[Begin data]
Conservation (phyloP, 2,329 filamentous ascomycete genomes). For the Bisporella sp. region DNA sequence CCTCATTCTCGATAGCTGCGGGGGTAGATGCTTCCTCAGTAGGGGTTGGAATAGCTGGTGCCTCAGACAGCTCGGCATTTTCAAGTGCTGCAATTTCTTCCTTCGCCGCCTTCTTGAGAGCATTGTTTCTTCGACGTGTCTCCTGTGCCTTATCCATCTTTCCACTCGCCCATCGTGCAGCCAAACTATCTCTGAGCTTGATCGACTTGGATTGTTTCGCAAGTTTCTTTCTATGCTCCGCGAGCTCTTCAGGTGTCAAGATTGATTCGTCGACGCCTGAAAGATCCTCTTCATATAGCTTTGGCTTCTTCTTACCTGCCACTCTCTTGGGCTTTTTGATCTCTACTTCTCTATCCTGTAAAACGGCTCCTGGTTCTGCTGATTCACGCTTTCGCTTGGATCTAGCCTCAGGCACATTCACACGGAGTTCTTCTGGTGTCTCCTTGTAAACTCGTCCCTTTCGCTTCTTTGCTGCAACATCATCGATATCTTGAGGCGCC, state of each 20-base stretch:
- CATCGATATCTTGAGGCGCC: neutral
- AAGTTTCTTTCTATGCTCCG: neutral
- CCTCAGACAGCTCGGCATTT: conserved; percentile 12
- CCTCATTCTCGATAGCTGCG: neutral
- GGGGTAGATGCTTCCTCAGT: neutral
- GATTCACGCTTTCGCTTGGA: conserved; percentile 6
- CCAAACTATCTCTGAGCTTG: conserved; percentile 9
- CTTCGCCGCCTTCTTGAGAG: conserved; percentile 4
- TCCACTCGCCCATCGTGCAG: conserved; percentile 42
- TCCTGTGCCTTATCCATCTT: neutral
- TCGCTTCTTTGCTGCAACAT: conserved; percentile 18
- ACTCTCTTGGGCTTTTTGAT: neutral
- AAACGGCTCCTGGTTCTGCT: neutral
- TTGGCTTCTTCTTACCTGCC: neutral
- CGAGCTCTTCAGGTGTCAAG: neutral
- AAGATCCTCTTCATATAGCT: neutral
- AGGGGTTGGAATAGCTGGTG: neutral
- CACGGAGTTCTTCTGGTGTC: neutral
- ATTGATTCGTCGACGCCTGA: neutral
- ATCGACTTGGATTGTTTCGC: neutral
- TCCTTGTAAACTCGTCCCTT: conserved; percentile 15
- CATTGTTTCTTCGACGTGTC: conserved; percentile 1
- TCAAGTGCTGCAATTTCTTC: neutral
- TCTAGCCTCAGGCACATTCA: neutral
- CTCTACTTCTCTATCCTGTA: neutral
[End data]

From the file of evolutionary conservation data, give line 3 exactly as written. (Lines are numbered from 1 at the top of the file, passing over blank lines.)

- AAGTTTCTTTCTATGCTCCG: neutral